Health Insurance

Indicator: 
Health insurance coverage status by race and ethnicity and sex and age.
Outcome(s): 
Healthy people based on low morbidity, high quality of life, and life expectancy.
Significance: 

Health insurance coverage improves access and quality of medical care and contributes to the overall health of Americans. Health insurance is not only helpful during illness but can also help to prevent illness by covering preventable care including immunizations, physical exams, and dental check-ups.

Data (click image for interactive version): 

Percentage of population without health insurance coverage, by age, greater Portland region, 2010 -2012 one year estimates

Source: US Census Bureau, American Community Survey, Table B27001

Percentage of population without health insurance coverage, by race and ethnicity, greater Portland region, 2009-2012, one year estimates

Source: US Census Bureau, American Community Survey, Table S2701

Notes: Data for some groups is not available for every county each year due to small sample sizes. Unavailable data includes: Black or African American – Clackamas County (2009, 2010, 2011, and 2012); American Indian or Alaskan Native – Clackamas and Clark Counties (2009 and 2010) Washington County (2011) and all counties (2012); some other race – Clackamas County (2009, 2010, 2011, and 2012) and Clark County (2009 and 2010); Native Hawaiian and Other Pacific Islander alone all counties, all years.
Click image to see 2009-2011

Percentage of population with health insurance coverage, greater Portland region, above/below national average (85.2%), 2012, one year estimates

Source: US Census Bureau, American Community Survey, Table B27001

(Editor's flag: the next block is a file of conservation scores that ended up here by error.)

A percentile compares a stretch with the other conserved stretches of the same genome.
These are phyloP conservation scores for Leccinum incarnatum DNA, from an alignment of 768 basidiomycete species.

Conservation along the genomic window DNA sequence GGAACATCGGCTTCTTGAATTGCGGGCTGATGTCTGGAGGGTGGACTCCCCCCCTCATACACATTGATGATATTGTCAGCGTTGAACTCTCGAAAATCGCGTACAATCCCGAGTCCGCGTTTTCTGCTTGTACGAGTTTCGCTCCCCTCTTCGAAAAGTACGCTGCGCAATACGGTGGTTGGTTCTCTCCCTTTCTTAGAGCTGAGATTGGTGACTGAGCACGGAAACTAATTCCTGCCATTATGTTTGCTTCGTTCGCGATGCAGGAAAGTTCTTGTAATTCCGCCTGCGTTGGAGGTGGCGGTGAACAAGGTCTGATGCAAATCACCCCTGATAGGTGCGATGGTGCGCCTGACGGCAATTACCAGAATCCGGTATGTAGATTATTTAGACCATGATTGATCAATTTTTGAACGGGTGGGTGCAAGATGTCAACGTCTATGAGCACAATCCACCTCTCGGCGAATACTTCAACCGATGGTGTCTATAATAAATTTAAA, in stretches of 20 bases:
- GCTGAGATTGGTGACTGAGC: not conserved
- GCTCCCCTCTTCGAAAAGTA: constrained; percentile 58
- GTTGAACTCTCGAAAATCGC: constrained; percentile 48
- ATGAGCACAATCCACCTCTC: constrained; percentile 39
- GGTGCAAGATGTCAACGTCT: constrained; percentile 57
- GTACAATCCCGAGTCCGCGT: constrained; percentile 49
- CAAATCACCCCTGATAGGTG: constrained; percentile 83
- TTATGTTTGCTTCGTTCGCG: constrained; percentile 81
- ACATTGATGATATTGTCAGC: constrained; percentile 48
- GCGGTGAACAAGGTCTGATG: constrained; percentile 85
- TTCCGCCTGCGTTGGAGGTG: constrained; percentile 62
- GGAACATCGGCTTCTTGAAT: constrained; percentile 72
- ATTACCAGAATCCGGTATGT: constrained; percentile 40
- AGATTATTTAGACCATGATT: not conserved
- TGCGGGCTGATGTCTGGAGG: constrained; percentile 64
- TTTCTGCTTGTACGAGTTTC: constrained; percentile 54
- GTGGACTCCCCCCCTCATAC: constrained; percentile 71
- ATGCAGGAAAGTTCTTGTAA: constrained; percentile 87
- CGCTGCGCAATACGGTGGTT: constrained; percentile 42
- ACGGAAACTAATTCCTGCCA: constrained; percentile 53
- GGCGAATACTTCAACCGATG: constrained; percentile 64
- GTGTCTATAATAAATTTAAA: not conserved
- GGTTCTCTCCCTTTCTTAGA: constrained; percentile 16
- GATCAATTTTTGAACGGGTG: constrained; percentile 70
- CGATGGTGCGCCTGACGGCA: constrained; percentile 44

Note: Figures include only the civilian noninstitutionalized population.

Percentage of population under 18 with health insurance coverage, greater Portland region, above/below national average (92.8%), 2012, one year estimates

Source: US Census Bureau, American Community Survey, Table B27001

Note: Figures include only the civilian noninstitutionalized population.

Percentage of population aged 18 to 34 with health insurance coverage, greater Portland region, above/below national average (74.0%), 2012, one year estimates

Source: US Census Bureau, American Community Survey, Table B27001

Note: Figures include only the civilian noninstitutionalized population.

Percentage of population aged 35 to 64 with health insurance coverage, greater Portland region, above/below national average (82.5%), 2012, one year estimates

Source: US Census Bureau, American Community Survey, Table B27001

Note: Figures include only the civilian noninstitutionalized population.

Percentage of population ages 65 and over with health insurance coverage, greater Portland region, above/below national average (99.1%), 2012, one year estimate

For the 65+ population, nearly all of the greater Portland region is within a close enough margin to the national average as to be statistically insignificant. There are five areas that do have significance: Central East Portland (99.7%), West Portland (99.7%), Gresham/East Multnomah County (100%), Lake Oswego/West Linn/Wilsonville/Canby (99.8%), and East and Central Beaverton/Cedar Mill (99.7%).

Finding & Trends: 

In the greater Portland region, rates of health insurance coverage vary by age, with adults age 18-34 were the group most likely to have no health insurance. In 2012, 24.2 percent (+/-1.9) of adults age 18-24 and 25 percent (+/-1.3) of adults age 25-34 years old reported not having health insurance coverage. The chances of lacking health insurance coverage decreased with age. Adults age 44-54 were 59 percent more likely to have health insurance coverage than adults age 18-24. Adults age 65 years and older reported the highest rates of health insurance coverage.

With the exception of adults 65 years and over, children were less likely than adults to lack health insurance coverage. In 2012, 3.2 percent (+/-0.8) of children 0-5 and 6.1 percent (+/- 0.9) of children 6-17 lacked health insurance coverage.